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Urbanization: Facts and Figures

Total Population Growth

  • In 2000, world population reached 6.1 billion, and is growing at an annual rate of 1.2 per cent, or 77 million people per year.
  • In 1950, 68% of the world’s population was in developing countries, with 8% in least developed countries.
  • By 2030, it is expected that 85% of the world’s population will be in developing countries, with 15% in LDCs.
  • The other side of the coin is that the percentage of the world’s population that lives in developed countries is declining, from 32% in 1950 to an expected 15% in 2030.
  • By 2050, the number of persons older than 60 years will more than triple, from 606 million today to nearly 2 billion.  The number of persons over 80 years of age will increase even more, from 69 million in 2000 to 379 million in 2050, more than a five-fold increase.

Ubanization: Global Facts and Figures

  • In 1800, only 2% of the world’s population was urbanised
  • In 1950, only 30% of the world population was urban.
  • In 2000, 47%. of the world population was urban
  • More than half of the world’s population will be living in urban areas by 2008
  • By 2030, it is expected that 60% of the world population will live in urban areas.
  • Almost 180,000 people are added to the urban population each day
  • It is estimated that there are almost a billion poor people in the world, of this over 750 million live in urban areas without adequate shelter and basic services.

Urbanization:  Regional Comparisons

  • The population in urban areas in less developed countries will grow from 1.9 billion in 2000 to 3.9 billion in 2030.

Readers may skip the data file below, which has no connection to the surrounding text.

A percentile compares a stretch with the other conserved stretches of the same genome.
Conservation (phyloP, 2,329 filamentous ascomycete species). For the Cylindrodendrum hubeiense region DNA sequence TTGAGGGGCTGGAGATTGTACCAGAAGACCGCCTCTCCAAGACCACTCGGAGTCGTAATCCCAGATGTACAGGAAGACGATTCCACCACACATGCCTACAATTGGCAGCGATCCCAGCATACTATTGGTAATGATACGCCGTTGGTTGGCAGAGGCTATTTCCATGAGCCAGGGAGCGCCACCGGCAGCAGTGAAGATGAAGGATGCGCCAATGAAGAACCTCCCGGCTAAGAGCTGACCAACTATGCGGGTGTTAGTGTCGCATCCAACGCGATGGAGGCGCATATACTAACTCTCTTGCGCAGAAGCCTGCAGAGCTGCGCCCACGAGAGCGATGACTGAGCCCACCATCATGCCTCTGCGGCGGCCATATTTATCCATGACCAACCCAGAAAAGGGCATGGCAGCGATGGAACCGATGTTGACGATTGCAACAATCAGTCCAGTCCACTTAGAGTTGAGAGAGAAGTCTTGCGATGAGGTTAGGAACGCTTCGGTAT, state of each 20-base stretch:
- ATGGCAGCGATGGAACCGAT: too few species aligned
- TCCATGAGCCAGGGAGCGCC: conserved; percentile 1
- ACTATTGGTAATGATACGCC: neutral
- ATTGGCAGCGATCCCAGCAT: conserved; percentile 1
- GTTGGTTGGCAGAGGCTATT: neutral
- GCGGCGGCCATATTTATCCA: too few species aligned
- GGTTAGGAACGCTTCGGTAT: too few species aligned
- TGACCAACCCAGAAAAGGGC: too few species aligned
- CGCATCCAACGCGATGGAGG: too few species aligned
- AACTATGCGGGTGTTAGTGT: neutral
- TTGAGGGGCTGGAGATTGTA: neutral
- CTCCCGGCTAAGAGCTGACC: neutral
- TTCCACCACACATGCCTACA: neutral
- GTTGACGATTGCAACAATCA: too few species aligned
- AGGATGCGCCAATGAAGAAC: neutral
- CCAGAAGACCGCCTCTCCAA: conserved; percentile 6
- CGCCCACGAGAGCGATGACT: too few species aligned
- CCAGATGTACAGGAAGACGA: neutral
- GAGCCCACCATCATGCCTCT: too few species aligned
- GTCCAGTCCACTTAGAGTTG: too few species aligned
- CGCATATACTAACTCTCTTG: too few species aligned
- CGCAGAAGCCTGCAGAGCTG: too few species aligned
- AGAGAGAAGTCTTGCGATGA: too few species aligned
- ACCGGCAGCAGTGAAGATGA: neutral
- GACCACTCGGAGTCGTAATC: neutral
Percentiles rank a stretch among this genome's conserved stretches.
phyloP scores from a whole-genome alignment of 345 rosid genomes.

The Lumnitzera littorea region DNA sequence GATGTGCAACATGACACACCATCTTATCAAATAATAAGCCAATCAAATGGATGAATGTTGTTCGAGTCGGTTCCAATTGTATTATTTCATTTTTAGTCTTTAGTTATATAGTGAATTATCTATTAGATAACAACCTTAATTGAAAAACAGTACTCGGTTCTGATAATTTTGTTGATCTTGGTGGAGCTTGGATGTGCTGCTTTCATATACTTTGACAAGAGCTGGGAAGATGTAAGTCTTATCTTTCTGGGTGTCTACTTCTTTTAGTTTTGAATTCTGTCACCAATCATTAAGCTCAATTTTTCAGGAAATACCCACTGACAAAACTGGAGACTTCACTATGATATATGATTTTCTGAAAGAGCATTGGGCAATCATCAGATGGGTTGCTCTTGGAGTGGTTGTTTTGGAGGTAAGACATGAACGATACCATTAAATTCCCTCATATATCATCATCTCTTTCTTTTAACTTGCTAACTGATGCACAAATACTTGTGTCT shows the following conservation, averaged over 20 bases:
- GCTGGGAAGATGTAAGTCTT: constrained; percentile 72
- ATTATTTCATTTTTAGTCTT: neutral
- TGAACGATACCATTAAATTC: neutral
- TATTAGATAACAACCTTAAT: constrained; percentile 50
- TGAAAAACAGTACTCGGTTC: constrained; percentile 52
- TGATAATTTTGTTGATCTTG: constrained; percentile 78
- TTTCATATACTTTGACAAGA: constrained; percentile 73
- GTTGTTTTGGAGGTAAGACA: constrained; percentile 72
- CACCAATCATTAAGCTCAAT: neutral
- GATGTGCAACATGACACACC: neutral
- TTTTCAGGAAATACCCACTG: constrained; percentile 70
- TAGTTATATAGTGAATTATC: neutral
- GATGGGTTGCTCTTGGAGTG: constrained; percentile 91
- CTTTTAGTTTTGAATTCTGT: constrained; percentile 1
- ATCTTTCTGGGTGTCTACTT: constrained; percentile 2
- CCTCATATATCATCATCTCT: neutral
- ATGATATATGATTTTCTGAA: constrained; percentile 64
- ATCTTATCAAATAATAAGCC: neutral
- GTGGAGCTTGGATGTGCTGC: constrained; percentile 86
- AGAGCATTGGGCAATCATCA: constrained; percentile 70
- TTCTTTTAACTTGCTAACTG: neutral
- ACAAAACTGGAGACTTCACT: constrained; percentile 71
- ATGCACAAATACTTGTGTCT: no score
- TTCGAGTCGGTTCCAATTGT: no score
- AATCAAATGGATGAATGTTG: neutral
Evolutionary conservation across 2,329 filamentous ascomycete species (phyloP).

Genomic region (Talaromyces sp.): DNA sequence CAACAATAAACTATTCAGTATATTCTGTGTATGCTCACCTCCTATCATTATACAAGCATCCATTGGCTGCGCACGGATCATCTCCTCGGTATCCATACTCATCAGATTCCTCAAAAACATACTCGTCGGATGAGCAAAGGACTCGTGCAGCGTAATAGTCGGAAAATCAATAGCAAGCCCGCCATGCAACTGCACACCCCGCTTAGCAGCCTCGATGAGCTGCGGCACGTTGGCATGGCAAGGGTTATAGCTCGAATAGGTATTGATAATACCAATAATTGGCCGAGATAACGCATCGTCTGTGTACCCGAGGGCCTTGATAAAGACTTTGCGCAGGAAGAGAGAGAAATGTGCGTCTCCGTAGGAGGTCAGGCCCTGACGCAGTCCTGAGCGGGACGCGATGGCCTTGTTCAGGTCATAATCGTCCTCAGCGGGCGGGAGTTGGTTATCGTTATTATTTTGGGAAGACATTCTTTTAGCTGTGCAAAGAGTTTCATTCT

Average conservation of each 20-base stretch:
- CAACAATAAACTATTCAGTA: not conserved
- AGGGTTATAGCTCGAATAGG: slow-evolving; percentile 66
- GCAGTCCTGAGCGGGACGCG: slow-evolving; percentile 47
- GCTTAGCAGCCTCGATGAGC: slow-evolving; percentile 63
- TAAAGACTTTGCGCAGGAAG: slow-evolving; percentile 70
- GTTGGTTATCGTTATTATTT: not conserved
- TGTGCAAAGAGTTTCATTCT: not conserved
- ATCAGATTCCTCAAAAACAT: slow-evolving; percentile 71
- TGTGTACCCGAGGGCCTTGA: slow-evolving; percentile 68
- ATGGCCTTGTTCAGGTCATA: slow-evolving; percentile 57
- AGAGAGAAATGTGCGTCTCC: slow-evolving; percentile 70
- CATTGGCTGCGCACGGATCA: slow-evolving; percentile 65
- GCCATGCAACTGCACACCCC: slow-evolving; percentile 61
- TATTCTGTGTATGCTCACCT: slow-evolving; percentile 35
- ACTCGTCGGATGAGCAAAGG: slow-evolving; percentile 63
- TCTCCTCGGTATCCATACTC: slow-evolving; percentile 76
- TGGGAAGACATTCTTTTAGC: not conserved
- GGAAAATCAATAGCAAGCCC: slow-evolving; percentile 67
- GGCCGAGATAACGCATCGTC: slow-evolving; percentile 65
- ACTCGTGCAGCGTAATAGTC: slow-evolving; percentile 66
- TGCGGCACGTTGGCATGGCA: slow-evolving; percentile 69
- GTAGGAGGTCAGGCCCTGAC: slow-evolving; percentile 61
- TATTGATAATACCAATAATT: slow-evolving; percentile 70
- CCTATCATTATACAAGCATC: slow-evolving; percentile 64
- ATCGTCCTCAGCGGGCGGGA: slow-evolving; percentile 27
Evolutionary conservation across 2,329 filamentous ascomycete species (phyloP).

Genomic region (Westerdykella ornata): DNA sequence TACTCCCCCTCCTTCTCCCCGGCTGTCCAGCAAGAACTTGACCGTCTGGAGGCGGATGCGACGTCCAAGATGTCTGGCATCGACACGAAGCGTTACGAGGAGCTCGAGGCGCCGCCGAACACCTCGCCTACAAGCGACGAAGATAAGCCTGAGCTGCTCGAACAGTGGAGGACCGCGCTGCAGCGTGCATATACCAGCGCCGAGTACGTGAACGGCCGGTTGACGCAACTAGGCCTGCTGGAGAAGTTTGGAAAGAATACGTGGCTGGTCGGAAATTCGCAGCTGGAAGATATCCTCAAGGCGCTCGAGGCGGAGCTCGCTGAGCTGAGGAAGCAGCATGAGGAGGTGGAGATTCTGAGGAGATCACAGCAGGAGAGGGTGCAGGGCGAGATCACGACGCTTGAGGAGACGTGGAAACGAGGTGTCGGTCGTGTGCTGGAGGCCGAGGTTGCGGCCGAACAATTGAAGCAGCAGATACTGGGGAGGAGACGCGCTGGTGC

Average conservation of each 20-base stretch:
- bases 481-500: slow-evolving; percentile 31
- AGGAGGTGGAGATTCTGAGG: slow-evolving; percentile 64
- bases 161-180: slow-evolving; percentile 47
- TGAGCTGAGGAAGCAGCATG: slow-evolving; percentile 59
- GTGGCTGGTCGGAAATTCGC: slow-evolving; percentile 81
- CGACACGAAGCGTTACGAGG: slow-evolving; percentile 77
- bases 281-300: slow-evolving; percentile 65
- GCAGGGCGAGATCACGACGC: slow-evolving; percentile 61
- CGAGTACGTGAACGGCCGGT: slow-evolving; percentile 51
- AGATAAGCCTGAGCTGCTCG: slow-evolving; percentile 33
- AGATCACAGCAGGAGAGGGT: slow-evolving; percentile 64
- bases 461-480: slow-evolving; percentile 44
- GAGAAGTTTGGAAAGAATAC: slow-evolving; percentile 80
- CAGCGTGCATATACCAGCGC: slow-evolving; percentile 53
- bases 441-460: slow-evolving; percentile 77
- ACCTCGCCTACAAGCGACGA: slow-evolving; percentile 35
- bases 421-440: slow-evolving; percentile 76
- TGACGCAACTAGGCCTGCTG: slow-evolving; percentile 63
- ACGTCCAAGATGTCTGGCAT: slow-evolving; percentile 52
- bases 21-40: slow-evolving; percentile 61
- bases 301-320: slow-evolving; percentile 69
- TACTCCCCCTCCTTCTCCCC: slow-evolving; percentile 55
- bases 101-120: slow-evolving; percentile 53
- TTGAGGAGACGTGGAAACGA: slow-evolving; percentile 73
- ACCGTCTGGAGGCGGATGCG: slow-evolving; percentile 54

• But in developed countries, the urban population is expected to increase very slowly, from 0.9 billion in 2000 to 1 billion in 2030.
  • The overall growth rate for the world for that period is 1 per cent, while the growth rate for urban areas is nearly double, or 1.8 percent.  At that rate, the world’s urban population will double in 38 years.
  • Growth will be even more rapid in the urban areas of less developed regions, averaging 2.3 per cent per year, with a doubling time of 30 years.
  • The urbanisation process in developed countries has stabilised with about 75% of the population living in urban areas. By 2030, 84% of the population in developed countries will be living in urban areas.
  • Latin America and the Caribbean were 50% urbanized by 1960 but are now in the region of 75%.
  • Though Africa is predominantly rural, with only 37.3 % living in urban areas in 1999, with a growth rate of 4.87%, Africa is the continent with the fastest rate of urbanisation.
  • In 1999, 36.2% of the Asian population was urbanised and the urban growth rate is in the region of 3.77%
  • The urban population of developing countries is expected to reach 50% in 2020.
  • By 2030, Asia and Africa will both have higher numbers of urban dwellers than any other major area of the world.  

Urban Agglomerations, or More Mega Cities

  • In 1950, there was only one city with a population of over 10 million inhabitants:  New York City.
  • By 2015, it is expected that there will be 23 cities with a population over 10 million.
  • Of the 23 cities expected to reach 10 million plus by 2015, 19 of them will be in developing countries.
  • In 2000 there were 22 cities with a population of between 5 and 10 million; there were 402 cities with a population of 1 to 5 million; and 433 cities in the .5 to 1 million category.


 Additional facts and figures about conditions in human settlements from UNCHS (Habitat)’s the State of the World’s Cities: 2001


  • 75% of the world’s countries have constitutions or national laws that promote the full and progressive realisation of the right to adequate housing.
  • 61% of countries in the world have constitutions or national laws that protect against forced evictions.